[This originally ran March 21.]

Not long ago, my assistants were on a long and dark patch of interstate, late at night, when the quiet was interrupted by … an Amber Alert. Cellphones go off. Overhead signs light up. A child’s life might be at risk.

So they laughed.

They laughed because very nearly 100% of these alerts turn out to be false alarms – at best an errant observation by a busybody, at worse a parental custody dispute. Who’s to blame? Start with this guy. From the San Francisco Chronicle:

“In moments of uncertainty, it’s best that law enforcement err on the side of caution, said Bob Hoever, director of special programs for the National Center for Missing and Exploited Children. … “You don’t want to make the wrong decision, because a child’s life is hinging on that decision. That’s a lot of pressure you’re putting on a person. I’d rather take the heat, erring on the side of the child, rather than if a child had gotten hurt on my watch.”

Multiply that attitude by tens of thousands and you see why more discretion is called for. If an Amber Alert is out and everybody laughs, did an Amber Alert appear at all?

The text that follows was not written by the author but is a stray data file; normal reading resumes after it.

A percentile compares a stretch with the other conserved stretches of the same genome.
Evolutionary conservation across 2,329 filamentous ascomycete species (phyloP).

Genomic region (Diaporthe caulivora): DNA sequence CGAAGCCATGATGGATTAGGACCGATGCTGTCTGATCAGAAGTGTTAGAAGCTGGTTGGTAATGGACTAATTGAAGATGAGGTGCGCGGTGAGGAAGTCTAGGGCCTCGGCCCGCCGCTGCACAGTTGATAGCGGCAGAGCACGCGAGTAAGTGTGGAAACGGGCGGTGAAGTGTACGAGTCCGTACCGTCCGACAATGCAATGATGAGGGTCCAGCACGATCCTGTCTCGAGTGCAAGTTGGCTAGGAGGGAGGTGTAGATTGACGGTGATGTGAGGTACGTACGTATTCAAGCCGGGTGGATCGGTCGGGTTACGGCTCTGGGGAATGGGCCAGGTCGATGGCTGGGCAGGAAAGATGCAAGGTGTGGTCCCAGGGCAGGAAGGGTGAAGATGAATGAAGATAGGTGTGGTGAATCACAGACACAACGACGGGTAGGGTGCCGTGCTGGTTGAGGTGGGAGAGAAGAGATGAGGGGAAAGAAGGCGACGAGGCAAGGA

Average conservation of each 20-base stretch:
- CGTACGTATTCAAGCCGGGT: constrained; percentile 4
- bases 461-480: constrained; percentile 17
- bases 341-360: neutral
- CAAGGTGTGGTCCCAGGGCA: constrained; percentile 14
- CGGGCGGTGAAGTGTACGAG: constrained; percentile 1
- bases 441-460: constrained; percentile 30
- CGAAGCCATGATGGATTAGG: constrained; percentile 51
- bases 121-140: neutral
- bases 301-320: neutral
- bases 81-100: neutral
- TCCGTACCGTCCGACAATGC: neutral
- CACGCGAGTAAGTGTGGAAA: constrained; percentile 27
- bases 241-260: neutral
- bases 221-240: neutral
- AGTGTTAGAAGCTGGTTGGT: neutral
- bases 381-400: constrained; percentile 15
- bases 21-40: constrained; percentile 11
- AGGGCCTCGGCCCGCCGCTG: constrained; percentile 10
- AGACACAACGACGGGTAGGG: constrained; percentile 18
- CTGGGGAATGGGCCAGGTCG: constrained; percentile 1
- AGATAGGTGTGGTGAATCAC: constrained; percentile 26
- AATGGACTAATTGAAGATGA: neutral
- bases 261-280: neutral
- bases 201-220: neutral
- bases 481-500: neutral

Also consider how police officers’ attitudes have changed. From a 2007 report by researchers at the University of Nevada, Reno: “We looked at a parental abduction where the dad was located thanks to a citizen tip prompted by an Amber Alert. Law enforcement swooped in there. There was a big standoff, and the guy ultimately killed himself. We coded that case as ‘Amber Alert saved a kid from a dangerous situation.’ But for all we know, the Amber Alert MADE it a dangerous situation.”

Any law named after a child is probably bad public policy, or a good idea that will go awry.

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